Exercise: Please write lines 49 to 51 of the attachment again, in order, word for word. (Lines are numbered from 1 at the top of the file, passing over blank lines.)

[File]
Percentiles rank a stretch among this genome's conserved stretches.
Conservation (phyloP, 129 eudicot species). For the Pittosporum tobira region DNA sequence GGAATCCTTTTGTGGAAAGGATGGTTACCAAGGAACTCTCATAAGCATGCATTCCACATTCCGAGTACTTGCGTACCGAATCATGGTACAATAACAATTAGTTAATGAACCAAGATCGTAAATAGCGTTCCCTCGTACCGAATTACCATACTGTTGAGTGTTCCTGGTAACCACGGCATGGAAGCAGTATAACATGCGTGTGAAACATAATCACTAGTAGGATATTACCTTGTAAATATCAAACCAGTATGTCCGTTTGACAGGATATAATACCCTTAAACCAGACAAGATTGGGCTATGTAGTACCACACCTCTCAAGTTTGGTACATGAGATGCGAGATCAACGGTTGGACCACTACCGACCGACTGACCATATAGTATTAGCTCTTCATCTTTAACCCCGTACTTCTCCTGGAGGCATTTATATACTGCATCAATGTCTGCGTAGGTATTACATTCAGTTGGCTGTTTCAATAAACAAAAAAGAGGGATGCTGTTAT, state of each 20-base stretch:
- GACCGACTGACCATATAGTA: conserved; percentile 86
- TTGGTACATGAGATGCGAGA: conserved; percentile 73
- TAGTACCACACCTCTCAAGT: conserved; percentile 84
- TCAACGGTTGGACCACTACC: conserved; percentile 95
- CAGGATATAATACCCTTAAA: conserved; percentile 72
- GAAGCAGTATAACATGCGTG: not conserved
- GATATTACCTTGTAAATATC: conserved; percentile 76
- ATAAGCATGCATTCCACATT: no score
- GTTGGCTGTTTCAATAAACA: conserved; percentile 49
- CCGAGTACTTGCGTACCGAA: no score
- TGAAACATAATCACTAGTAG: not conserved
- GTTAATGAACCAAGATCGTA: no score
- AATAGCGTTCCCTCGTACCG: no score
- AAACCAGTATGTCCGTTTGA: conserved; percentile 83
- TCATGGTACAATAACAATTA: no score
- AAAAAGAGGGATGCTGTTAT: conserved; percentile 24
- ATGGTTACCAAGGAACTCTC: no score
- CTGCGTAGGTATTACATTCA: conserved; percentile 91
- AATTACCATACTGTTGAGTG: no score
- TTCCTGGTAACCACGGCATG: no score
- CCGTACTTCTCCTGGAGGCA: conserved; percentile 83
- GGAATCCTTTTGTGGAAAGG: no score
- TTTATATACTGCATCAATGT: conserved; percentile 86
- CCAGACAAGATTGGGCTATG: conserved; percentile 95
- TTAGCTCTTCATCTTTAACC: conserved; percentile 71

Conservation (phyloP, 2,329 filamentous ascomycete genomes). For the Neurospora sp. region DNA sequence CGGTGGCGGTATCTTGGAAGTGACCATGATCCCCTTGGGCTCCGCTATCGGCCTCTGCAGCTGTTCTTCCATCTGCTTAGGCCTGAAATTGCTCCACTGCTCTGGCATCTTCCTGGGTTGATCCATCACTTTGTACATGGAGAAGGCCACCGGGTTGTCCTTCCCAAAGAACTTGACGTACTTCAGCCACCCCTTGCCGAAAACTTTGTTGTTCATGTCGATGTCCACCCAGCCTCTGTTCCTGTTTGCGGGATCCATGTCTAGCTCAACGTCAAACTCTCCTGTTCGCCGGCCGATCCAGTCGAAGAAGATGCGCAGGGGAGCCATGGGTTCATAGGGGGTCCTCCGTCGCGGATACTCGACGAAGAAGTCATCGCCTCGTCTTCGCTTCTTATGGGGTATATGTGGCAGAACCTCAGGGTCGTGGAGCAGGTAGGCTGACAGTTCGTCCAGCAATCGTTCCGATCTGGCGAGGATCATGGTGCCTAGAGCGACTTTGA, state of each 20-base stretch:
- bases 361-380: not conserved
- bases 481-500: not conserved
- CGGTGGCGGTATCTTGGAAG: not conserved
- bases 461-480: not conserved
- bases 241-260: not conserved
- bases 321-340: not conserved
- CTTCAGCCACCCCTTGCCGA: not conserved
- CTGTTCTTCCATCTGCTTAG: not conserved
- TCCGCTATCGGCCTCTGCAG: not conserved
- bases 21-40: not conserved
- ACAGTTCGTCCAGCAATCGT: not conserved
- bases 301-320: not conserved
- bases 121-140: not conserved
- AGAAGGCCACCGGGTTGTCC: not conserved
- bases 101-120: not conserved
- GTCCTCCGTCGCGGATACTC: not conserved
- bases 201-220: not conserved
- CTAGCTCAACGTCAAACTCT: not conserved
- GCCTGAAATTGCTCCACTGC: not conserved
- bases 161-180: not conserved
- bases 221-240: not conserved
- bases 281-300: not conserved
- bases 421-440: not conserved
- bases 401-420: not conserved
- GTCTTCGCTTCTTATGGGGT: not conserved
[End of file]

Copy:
- bases 221-240: not conserved
- bases 281-300: not conserved
- bases 421-440: not conserved